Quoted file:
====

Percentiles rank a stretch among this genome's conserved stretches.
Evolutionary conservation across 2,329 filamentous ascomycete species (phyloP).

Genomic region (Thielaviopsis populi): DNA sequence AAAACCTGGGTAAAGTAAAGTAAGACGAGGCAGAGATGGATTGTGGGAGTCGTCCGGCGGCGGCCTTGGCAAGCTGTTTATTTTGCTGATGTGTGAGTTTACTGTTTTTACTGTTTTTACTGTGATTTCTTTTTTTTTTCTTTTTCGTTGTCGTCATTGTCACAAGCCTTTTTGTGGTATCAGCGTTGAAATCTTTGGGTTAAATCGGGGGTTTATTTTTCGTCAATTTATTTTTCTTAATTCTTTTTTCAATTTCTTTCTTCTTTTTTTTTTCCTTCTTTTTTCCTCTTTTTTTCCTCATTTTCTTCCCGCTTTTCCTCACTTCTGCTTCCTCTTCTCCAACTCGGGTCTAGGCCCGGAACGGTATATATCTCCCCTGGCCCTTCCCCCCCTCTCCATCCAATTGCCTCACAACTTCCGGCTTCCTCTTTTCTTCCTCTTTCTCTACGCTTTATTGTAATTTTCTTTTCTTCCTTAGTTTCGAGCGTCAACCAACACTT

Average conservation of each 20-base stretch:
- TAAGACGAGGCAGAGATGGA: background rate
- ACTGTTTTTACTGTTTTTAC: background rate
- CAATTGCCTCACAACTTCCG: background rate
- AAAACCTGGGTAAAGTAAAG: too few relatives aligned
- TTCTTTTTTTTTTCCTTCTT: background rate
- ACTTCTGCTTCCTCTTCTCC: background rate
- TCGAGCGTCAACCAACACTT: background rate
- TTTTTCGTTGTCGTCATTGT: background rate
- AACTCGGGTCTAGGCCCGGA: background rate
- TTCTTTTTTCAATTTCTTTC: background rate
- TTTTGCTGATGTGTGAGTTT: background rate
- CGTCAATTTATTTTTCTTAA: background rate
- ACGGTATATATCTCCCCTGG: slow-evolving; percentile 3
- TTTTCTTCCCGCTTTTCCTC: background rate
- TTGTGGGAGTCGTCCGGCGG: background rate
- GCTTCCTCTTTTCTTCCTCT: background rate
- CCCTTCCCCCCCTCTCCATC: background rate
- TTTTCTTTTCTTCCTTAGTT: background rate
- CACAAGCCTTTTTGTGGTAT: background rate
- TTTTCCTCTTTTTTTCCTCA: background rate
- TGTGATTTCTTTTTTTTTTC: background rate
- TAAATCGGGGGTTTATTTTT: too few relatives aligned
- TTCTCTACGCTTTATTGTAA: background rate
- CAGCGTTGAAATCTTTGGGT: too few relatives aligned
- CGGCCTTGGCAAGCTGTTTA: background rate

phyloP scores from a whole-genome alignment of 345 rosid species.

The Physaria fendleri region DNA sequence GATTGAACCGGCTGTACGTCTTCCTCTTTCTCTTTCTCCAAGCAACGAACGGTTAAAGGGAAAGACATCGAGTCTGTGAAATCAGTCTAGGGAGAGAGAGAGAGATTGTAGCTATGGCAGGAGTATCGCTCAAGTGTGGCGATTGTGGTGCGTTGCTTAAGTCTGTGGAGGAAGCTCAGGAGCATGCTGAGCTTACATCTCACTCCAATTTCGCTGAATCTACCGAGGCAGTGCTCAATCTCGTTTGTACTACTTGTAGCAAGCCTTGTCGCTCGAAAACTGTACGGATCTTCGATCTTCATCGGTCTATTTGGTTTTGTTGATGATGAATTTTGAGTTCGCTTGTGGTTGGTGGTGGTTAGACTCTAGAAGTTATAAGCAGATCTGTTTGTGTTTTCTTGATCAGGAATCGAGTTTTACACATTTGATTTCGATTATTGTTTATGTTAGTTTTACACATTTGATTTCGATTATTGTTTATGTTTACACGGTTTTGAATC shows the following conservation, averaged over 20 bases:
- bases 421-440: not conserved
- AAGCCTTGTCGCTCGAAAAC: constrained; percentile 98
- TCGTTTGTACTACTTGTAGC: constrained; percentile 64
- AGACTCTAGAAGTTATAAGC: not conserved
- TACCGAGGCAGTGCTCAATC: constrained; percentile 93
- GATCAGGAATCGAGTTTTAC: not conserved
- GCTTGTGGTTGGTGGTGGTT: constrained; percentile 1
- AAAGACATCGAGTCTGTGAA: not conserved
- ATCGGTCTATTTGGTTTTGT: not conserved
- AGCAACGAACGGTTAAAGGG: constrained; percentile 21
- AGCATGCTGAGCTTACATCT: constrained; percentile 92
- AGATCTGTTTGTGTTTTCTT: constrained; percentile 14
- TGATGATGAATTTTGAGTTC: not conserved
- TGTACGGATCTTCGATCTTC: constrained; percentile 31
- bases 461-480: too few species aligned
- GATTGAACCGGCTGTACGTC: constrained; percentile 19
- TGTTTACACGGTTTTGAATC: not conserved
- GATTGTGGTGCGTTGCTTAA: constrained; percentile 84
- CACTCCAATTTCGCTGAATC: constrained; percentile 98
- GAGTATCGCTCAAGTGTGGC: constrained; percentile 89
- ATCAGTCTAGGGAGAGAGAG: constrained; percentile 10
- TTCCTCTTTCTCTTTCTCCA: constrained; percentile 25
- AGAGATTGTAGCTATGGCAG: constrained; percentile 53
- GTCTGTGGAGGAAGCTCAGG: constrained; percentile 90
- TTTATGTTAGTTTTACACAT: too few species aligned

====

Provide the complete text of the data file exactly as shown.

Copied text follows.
Percentiles rank a stretch among this genome's conserved stretches.
Evolutionary conservation across 2,329 filamentous ascomycete species (phyloP).

Genomic region (Thielaviopsis populi): DNA sequence AAAACCTGGGTAAAGTAAAGTAAGACGAGGCAGAGATGGATTGTGGGAGTCGTCCGGCGGCGGCCTTGGCAAGCTGTTTATTTTGCTGATGTGTGAGTTTACTGTTTTTACTGTTTTTACTGTGATTTCTTTTTTTTTTCTTTTTCGTTGTCGTCATTGTCACAAGCCTTTTTGTGGTATCAGCGTTGAAATCTTTGGGTTAAATCGGGGGTTTATTTTTCGTCAATTTATTTTTCTTAATTCTTTTTTCAATTTCTTTCTTCTTTTTTTTTTCCTTCTTTTTTCCTCTTTTTTTCCTCATTTTCTTCCCGCTTTTCCTCACTTCTGCTTCCTCTTCTCCAACTCGGGTCTAGGCCCGGAACGGTATATATCTCCCCTGGCCCTTCCCCCCCTCTCCATCCAATTGCCTCACAACTTCCGGCTTCCTCTTTTCTTCCTCTTTCTCTACGCTTTATTGTAATTTTCTTTTCTTCCTTAGTTTCGAGCGTCAACCAACACTT

Average conservation of each 20-base stretch:
- TAAGACGAGGCAGAGATGGA: background rate
- ACTGTTTTTACTGTTTTTAC: background rate
- CAATTGCCTCACAACTTCCG: background rate
- AAAACCTGGGTAAAGTAAAG: too few relatives aligned
- TTCTTTTTTTTTTCCTTCTT: background rate
- ACTTCTGCTTCCTCTTCTCC: background rate
- TCGAGCGTCAACCAACACTT: background rate
- TTTTTCGTTGTCGTCATTGT: background rate
- AACTCGGGTCTAGGCCCGGA: background rate
- TTCTTTTTTCAATTTCTTTC: background rate
- TTTTGCTGATGTGTGAGTTT: background rate
- CGTCAATTTATTTTTCTTAA: background rate
- ACGGTATATATCTCCCCTGG: slow-evolving; percentile 3
- TTTTCTTCCCGCTTTTCCTC: background rate
- TTGTGGGAGTCGTCCGGCGG: background rate
- GCTTCCTCTTTTCTTCCTCT: background rate
- CCCTTCCCCCCCTCTCCATC: background rate
- TTTTCTTTTCTTCCTTAGTT: background rate
- CACAAGCCTTTTTGTGGTAT: background rate
- TTTTCCTCTTTTTTTCCTCA: background rate
- TGTGATTTCTTTTTTTTTTC: background rate
- TAAATCGGGGGTTTATTTTT: too few relatives aligned
- TTCTCTACGCTTTATTGTAA: background rate
- CAGCGTTGAAATCTTTGGGT: too few relatives aligned
- CGGCCTTGGCAAGCTGTTTA: background rate

phyloP scores from a whole-genome alignment of 345 rosid species.

The Physaria fendleri region DNA sequence GATTGAACCGGCTGTACGTCTTCCTCTTTCTCTTTCTCCAAGCAACGAACGGTTAAAGGGAAAGACATCGAGTCTGTGAAATCAGTCTAGGGAGAGAGAGAGAGATTGTAGCTATGGCAGGAGTATCGCTCAAGTGTGGCGATTGTGGTGCGTTGCTTAAGTCTGTGGAGGAAGCTCAGGAGCATGCTGAGCTTACATCTCACTCCAATTTCGCTGAATCTACCGAGGCAGTGCTCAATCTCGTTTGTACTACTTGTAGCAAGCCTTGTCGCTCGAAAACTGTACGGATCTTCGATCTTCATCGGTCTATTTGGTTTTGTTGATGATGAATTTTGAGTTCGCTTGTGGTTGGTGGTGGTTAGACTCTAGAAGTTATAAGCAGATCTGTTTGTGTTTTCTTGATCAGGAATCGAGTTTTACACATTTGATTTCGATTATTGTTTATGTTAGTTTTACACATTTGATTTCGATTATTGTTTATGTTTACACGGTTTTGAATC shows the following conservation, averaged over 20 bases:
- bases 421-440: not conserved
- AAGCCTTGTCGCTCGAAAAC: constrained; percentile 98
- TCGTTTGTACTACTTGTAGC: constrained; percentile 64
- AGACTCTAGAAGTTATAAGC: not conserved
- TACCGAGGCAGTGCTCAATC: constrained; percentile 93
- GATCAGGAATCGAGTTTTAC: not conserved
- GCTTGTGGTTGGTGGTGGTT: constrained; percentile 1
- AAAGACATCGAGTCTGTGAA: not conserved
- ATCGGTCTATTTGGTTTTGT: not conserved
- AGCAACGAACGGTTAAAGGG: constrained; percentile 21
- AGCATGCTGAGCTTACATCT: constrained; percentile 92
- AGATCTGTTTGTGTTTTCTT: constrained; percentile 14
- TGATGATGAATTTTGAGTTC: not conserved
- TGTACGGATCTTCGATCTTC: constrained; percentile 31
- bases 461-480: too few species aligned
- GATTGAACCGGCTGTACGTC: constrained; percentile 19
- TGTTTACACGGTTTTGAATC: not conserved
- GATTGTGGTGCGTTGCTTAA: constrained; percentile 84
- CACTCCAATTTCGCTGAATC: constrained; percentile 98
- GAGTATCGCTCAAGTGTGGC: constrained; percentile 89
- ATCAGTCTAGGGAGAGAGAG: constrained; percentile 10
- TTCCTCTTTCTCTTTCTCCA: constrained; percentile 25
- AGAGATTGTAGCTATGGCAG: constrained; percentile 53
- GTCTGTGGAGGAAGCTCAGG: constrained; percentile 90
- TTTATGTTAGTTTTACACAT: too few species aligned